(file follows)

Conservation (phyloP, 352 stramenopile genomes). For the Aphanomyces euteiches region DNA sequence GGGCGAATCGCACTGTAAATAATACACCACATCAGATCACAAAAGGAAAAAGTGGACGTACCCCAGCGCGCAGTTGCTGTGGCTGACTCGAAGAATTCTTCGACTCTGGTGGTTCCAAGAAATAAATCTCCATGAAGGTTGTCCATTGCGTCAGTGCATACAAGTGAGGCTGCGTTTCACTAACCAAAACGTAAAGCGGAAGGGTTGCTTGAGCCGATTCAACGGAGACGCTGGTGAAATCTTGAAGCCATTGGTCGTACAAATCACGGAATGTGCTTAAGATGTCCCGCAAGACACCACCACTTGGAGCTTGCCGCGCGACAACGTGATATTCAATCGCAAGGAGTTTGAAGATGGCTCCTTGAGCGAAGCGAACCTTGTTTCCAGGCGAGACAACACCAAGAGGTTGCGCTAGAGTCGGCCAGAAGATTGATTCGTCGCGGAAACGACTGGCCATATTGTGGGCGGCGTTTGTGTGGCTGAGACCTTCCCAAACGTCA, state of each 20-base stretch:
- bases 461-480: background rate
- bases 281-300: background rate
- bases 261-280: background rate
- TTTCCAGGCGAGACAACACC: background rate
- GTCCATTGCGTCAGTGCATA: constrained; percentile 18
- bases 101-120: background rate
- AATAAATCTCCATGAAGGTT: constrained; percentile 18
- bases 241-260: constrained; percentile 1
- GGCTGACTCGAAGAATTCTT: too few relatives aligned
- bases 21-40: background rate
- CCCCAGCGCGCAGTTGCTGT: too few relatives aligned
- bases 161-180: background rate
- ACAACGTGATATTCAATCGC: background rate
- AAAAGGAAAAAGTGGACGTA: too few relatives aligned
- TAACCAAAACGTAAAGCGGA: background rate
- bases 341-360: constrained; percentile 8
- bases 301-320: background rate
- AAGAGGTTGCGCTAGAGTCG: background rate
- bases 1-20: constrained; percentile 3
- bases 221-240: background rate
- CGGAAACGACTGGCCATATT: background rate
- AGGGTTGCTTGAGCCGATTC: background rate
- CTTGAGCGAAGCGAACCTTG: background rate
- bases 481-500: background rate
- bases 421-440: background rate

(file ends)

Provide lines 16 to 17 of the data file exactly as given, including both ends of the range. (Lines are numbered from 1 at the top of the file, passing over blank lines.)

- TAACCAAAACGTAAAGCGGA: background rate
- bases 341-360: constrained; percentile 8